I'm a third year Physics and Mathematics student, and over the years, I've done lots of self-studies, and what I've realised is that, compared to what I learn & experience in my self-studies, the I barely learn anything from the lectures that I'm attending my departments (at least this is true for %95 of them).

However, the thing is, during the semester, there are lots of midterms, homeworks, and lectures to attend etc.. Hence, for most of the time, even though I've time, I cannot find any motivation to continue to study to the subjects that I'm self-studying. Which is not the case in the summer and in the winter breaks; at those times, I generally do not have any problem about the motivation, and I study with quite normally & happily.

Seeing that professors also do most of their research during the holiday seasons as I do (since during the semester, there are lots of teaching to be done, exams to be grade etc.), is such a lack of motivation general in the academia ?

I think if there was no courses, during a whole semester, I would learn more things & deal with more complicated problems, which would require me to think more; however, right now, the things that I have learn are quite boring things (which honestly if you just attend the lecture and listen, you can do it), but these requirements are kinda of pushing me away from studying, as if I'm doing this just because I have to, and not because I think this is interesting.

  • 1
    Then it is just a yes-no question and so not useful here. Think a bit more about what you really want.
    – Buffy
    Commented Nov 9, 2018 at 12:36

2 Answers 2


I do think that your perception is shared by many students, especially when they are passionate about their field of study. I can think of several undergraduate students (former colleagues or under my supervision) who fit your description, across several countries. I would not be surprised to learn that this perception is much less frequent among graduate students, because curricula and self-interests tend to align with each other over time.

At the undergraduate level, self-motivation is wholesome and certainly improves your chances for academic success. Nevertheless, curricula are designed by professors who do know best. Even when a class seems dull or irrelevant, the decision to include it in the academic requirements for your degree is the result of a consensus selection made by your professors. They are in a better position than you are to weight-in certain factors, such as the difficulty of the material or its usefulness as a foundation for more advanced and exciting stuff. TL;DR: Not many people enjoy studying pendulum problems. Thankfully, some trust their instructor at this stage and access broader horizons as a reward.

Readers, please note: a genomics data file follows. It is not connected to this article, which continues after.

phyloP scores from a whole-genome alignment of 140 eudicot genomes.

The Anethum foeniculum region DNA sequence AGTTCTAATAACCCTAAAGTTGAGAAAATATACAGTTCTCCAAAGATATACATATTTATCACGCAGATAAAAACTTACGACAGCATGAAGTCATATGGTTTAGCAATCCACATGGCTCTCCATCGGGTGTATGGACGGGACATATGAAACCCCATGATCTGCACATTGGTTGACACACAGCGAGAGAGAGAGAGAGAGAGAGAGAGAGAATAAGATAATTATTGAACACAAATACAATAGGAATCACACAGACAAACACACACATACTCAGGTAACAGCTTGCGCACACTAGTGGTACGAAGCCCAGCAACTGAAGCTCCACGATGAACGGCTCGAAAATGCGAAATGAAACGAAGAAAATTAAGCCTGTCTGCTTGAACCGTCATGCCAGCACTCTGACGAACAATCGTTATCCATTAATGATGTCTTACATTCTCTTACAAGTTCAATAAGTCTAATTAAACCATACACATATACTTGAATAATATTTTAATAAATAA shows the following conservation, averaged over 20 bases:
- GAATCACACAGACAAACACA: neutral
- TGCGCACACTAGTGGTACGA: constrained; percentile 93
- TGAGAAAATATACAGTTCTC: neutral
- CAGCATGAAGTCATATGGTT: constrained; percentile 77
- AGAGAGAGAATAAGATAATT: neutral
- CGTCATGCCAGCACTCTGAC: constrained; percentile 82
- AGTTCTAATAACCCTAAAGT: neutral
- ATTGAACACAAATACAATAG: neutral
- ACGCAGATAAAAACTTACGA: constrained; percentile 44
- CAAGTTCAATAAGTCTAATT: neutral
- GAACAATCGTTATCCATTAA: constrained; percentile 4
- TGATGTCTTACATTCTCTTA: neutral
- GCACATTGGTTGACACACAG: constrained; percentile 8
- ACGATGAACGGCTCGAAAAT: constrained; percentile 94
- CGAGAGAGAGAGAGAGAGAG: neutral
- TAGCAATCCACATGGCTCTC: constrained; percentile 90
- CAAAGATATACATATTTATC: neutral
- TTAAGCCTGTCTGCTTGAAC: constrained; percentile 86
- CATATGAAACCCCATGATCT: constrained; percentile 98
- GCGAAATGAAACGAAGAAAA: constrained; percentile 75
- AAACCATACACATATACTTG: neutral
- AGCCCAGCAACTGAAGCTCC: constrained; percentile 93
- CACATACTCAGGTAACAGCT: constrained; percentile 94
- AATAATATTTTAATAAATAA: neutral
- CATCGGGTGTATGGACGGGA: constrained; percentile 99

Not finding the time or peace of mind necessary for self-studying is a sign that the expectations of your curriculum are catching up with your work capacity. Then you are making the right choice of prioritizing the mandatory coursework.


The University has had multiple competing social functions during its history. Let us consider three functions: the regulation of undergraduates, the regulation of scholars, and the community of scholarship. I will suggest that the regulatory type functions are at odds with the community functions.

Universities regulate undergraduates. Whether fractious potential clerics, or aristocratic and bourgeois children being “finished,” on incipient wage slaves being burdened with massive debt the lecture system chastises students with irrelevancies. In the current era many of the tools of pedagogical reform have been turned into chains. Progressive assessment is actually merely periodic summary assessment. Aims and methods statements duplicate the bland argument from authority of outdated longhand written lecture notes. Tutorials are lecture sized. This is make work, and labour discipline. For the scholars as much as the students. Only the rule of dons has been replaced with the rule of management mentality. For student and scholar coursework soaks up the year with things known to be useless. Think of all that unread feedback on essays submitted in week 3 to meet a “progressive assessment prior to course drop date” requirement?

In contrast the community of scholars has some problems. It is undisciplined and unruly. You might get a Luther whose theology is magisterial, the implications of which are 200 years of war. Disciplining this community is pretty important. Consider how output and quality metrics are used as labour discipline, effectively widget counting, rather than informing meta-analysis of research programme success or failure? Maybe review articles are now quoting impact factors, but I doubt it for my field. Impact is used to regulate who gets to be/remain a scholar. This is reasonably new, because you could always count student enrolment and use it to demand money from the outside world, but now that paper volume and cites are counted for money, the regulation of scholars intrudes more deeply into the non-teaching periods.

So while it was true in the past that the real work was done outside of teaching, it is less true now, as peer and disciplinary regulation of communities of scholars has commodified research and brought managerial and close scrutiny to this area of work.

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